It is fascinating how two of the modern Haryanvi representation in Bollywood has come from two directors of South Indian origin. Sanker Raman aced that in the hard-hitting Gurgaon  and Love Hostel . Now Mumbai-born Tamil guy Anirudh Iyer taps into Haryana through his black comedy. His characters are not funny, but it’s the conflicts that bring out the innate Haryanvi humour. Bhoora and Maanav’s tussle feels like a boxing bout where each pugilist throws their punches – both physical and witty. The two funniest guys are Roopkumar [Jitendra Hooda] and one local humble reporter Tillu Mandothiya. The overconfident cop [Roopkumar] tries too hard to impress Bhoora by proclaiming that if needed, he would drive his police van over the moon to capture Maanav. The silly suggestion [joke] is met with a tight slap. Then there’s Tillu exposing the daroga’s [cop] incompetence in a hilarious press interaction. It compels Roopkumar to unleash the lath-maar Haryanvi in him. Though incompetent, but Hooda’s Roopkumar has you in splits.
The sleek writing, fine pacing keeps you on the edge of your seat. It’s not all high-octane screenplay. Iyer is mindful of giving the viewer, and his leading characters some relief that only humanizes them. The super star is not pleased to be served a solitary dosa. However, one bite and it makes him cherish his only meal for the entire day. Having begun from Haryana, then moving to London via Mumbai, Iyer adds the South Indian flavour to his film. Maanav is temporarily shielded by one South Indian geek Sai in London. We’re also presented with an unusual scenario where an Indian is dependent upon a Chinese hacker to save his ass from the British police.
Perhaps the lone contentious thing about the film is the introduction of a most unexpected character. The d-day mention is funny, but Iyer runs the danger of evoking mixed reaction to having such a character. It adds a whole new dimension to the principal conflict. But as Maanav later says, “Kahani hi toh hai” (It’s only a story). The final treatment to the unexpected character should be enough to assuage any nexus/glorifying fears. However, the character is needed to capture the zeitgeist around Bollywood – both old and new. The last few years has seen Bollywood at the mercy of ultra-nationalist trolls who accuse the Hindi film industry of being anti-nationals, anti-Hindu, an immoral lot who promote sleaze, drug culture.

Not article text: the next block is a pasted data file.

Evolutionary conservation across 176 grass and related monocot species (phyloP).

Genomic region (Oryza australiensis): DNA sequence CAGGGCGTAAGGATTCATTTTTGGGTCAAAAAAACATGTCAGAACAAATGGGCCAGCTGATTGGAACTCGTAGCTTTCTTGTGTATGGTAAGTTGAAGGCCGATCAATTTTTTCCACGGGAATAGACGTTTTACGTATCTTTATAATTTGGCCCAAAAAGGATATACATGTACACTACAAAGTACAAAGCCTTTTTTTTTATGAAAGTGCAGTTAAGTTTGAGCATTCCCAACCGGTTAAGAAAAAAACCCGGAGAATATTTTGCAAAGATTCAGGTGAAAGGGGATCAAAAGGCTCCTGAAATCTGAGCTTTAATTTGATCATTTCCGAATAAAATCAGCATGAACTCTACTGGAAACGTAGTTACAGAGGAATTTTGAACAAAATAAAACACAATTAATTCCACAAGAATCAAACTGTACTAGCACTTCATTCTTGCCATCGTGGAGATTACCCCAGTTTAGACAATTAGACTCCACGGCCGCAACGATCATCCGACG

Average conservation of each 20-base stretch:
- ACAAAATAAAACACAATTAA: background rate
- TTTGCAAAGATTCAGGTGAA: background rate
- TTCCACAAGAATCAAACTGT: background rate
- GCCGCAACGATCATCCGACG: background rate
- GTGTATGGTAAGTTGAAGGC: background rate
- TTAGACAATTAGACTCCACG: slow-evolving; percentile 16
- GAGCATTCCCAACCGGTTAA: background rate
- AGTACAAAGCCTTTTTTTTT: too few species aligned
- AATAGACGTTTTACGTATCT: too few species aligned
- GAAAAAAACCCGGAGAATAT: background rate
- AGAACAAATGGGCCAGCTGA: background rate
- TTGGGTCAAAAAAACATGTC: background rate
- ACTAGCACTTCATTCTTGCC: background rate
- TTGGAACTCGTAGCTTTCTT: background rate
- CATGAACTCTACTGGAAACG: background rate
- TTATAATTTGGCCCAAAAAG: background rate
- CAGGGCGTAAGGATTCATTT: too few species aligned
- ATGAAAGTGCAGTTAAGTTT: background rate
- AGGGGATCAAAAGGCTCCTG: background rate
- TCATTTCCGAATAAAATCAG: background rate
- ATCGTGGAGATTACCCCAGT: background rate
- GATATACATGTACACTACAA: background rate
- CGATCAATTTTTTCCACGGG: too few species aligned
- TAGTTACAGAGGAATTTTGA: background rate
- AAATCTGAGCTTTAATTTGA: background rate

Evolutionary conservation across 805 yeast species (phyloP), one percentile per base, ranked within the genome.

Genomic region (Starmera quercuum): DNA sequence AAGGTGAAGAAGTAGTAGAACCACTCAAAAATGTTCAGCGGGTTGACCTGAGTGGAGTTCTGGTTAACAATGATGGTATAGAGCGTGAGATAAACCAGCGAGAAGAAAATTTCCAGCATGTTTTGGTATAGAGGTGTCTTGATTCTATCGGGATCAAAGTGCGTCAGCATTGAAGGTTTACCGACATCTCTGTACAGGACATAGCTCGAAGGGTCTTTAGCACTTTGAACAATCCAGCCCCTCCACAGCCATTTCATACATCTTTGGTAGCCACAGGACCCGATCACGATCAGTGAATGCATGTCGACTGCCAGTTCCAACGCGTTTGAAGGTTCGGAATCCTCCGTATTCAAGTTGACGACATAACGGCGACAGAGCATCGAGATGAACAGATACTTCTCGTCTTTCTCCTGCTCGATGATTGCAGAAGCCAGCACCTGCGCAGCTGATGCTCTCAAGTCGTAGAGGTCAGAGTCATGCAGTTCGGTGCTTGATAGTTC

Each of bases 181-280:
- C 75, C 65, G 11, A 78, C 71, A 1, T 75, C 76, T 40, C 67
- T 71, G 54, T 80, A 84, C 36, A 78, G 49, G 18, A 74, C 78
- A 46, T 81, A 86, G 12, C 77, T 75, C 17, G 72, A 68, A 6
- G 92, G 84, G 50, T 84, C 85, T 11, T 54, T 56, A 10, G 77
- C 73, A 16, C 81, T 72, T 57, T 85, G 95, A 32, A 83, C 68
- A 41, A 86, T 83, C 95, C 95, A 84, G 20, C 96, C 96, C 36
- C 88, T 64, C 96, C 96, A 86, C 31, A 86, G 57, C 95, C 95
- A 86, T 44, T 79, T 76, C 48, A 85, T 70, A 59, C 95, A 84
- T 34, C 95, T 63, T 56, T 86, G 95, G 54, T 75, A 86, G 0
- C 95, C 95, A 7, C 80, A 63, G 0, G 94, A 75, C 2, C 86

Amidst the unending #BoycottBollywood calls, a frustrated Arjun Kapoor had told in an interview that such trolls have got stronger because the industry didn’t retaliate. Phew, strong words but art can make its point through art only. If no riposte, An Action Hero  presents the Bollywood side of the story, reminding the society that while they make them stars, but it doesn’t own them. A Bhoora subtly epitomizes that mob mentality. This mob mentality can make one star or break him/her in one moment.
The overzealous news [broadcast] media often feeds on the film industry’s vulnerability. We are sick and tired of the cringeworthy media portrayal. However, it’s not below the belt as Iyer simply looks at the lighter side of certain media (characters). Mind you, the film is not seeking any validation for the genuine evil that plagues Bollywood. It only discourages generalization of any industry. Maanav, too, possessess the cocky side when he brags about the big pockets. But desparate times call for desparate measures.
The Aap Jaisa Koi remake is average, but the theme instrumental track and the end credit Jehda Nasha song are highly gripping. Rising composer Parag Chhabra does his reputation no harm with the original compositions. More than the soundtracks, the film banks on its riveting background score by Sunny MR.
The Indian mess creates a ruckus in London, but as often it is an Indian jugaad that wriggles the desis out of it. No prizes for guesses as to who stands tall among the ruins. Don’t take it too seriously. Kahani hi toh hai (It’s just a story). Let’s give it up for Anirudh and Ayushmann’s action hero.